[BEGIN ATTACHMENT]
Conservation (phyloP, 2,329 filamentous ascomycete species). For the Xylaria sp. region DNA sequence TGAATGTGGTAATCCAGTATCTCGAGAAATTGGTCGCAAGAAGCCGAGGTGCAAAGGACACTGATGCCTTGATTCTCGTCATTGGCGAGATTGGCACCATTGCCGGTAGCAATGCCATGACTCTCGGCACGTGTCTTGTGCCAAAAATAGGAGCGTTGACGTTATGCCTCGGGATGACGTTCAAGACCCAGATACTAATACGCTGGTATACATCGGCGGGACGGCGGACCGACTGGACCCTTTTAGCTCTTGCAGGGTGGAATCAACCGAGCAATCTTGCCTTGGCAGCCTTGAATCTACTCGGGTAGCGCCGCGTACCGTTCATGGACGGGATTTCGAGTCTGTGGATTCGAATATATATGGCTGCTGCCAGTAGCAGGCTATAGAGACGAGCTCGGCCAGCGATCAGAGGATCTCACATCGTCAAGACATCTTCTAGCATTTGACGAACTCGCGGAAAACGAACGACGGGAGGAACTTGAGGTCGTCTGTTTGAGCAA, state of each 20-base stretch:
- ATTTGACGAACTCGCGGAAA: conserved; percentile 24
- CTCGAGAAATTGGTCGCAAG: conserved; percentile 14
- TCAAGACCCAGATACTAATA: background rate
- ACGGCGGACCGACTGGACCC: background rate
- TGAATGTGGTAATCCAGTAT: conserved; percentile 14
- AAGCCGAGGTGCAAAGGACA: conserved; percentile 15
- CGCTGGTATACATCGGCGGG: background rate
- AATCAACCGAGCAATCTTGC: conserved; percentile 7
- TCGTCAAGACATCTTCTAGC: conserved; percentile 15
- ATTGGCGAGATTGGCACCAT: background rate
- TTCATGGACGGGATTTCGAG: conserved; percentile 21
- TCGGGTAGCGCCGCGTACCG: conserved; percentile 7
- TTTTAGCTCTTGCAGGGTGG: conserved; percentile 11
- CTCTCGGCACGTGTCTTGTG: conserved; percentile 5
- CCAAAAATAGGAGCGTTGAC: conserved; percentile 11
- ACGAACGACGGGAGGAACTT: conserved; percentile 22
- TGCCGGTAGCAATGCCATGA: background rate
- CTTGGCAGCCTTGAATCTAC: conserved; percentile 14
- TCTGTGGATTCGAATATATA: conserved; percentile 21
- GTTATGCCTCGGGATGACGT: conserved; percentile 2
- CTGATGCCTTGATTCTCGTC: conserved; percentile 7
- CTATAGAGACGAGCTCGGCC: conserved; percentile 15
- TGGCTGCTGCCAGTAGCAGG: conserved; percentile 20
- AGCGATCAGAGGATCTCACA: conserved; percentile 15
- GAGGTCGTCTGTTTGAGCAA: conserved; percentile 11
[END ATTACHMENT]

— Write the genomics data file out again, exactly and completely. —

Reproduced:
Conservation (phyloP, 2,329 filamentous ascomycete species). For the Xylaria sp. region DNA sequence TGAATGTGGTAATCCAGTATCTCGAGAAATTGGTCGCAAGAAGCCGAGGTGCAAAGGACACTGATGCCTTGATTCTCGTCATTGGCGAGATTGGCACCATTGCCGGTAGCAATGCCATGACTCTCGGCACGTGTCTTGTGCCAAAAATAGGAGCGTTGACGTTATGCCTCGGGATGACGTTCAAGACCCAGATACTAATACGCTGGTATACATCGGCGGGACGGCGGACCGACTGGACCCTTTTAGCTCTTGCAGGGTGGAATCAACCGAGCAATCTTGCCTTGGCAGCCTTGAATCTACTCGGGTAGCGCCGCGTACCGTTCATGGACGGGATTTCGAGTCTGTGGATTCGAATATATATGGCTGCTGCCAGTAGCAGGCTATAGAGACGAGCTCGGCCAGCGATCAGAGGATCTCACATCGTCAAGACATCTTCTAGCATTTGACGAACTCGCGGAAAACGAACGACGGGAGGAACTTGAGGTCGTCTGTTTGAGCAA, state of each 20-base stretch:
- ATTTGACGAACTCGCGGAAA: conserved; percentile 24
- CTCGAGAAATTGGTCGCAAG: conserved; percentile 14
- TCAAGACCCAGATACTAATA: background rate
- ACGGCGGACCGACTGGACCC: background rate
- TGAATGTGGTAATCCAGTAT: conserved; percentile 14
- AAGCCGAGGTGCAAAGGACA: conserved; percentile 15
- CGCTGGTATACATCGGCGGG: background rate
- AATCAACCGAGCAATCTTGC: conserved; percentile 7
- TCGTCAAGACATCTTCTAGC: conserved; percentile 15
- ATTGGCGAGATTGGCACCAT: background rate
- TTCATGGACGGGATTTCGAG: conserved; percentile 21
- TCGGGTAGCGCCGCGTACCG: conserved; percentile 7
- TTTTAGCTCTTGCAGGGTGG: conserved; percentile 11
- CTCTCGGCACGTGTCTTGTG: conserved; percentile 5
- CCAAAAATAGGAGCGTTGAC: conserved; percentile 11
- ACGAACGACGGGAGGAACTT: conserved; percentile 22
- TGCCGGTAGCAATGCCATGA: background rate
- CTTGGCAGCCTTGAATCTAC: conserved; percentile 14
- TCTGTGGATTCGAATATATA: conserved; percentile 21
- GTTATGCCTCGGGATGACGT: conserved; percentile 2
- CTGATGCCTTGATTCTCGTC: conserved; percentile 7
- CTATAGAGACGAGCTCGGCC: conserved; percentile 15
- TGGCTGCTGCCAGTAGCAGG: conserved; percentile 20
- AGCGATCAGAGGATCTCACA: conserved; percentile 15
- GAGGTCGTCTGTTTGAGCAA: conserved; percentile 11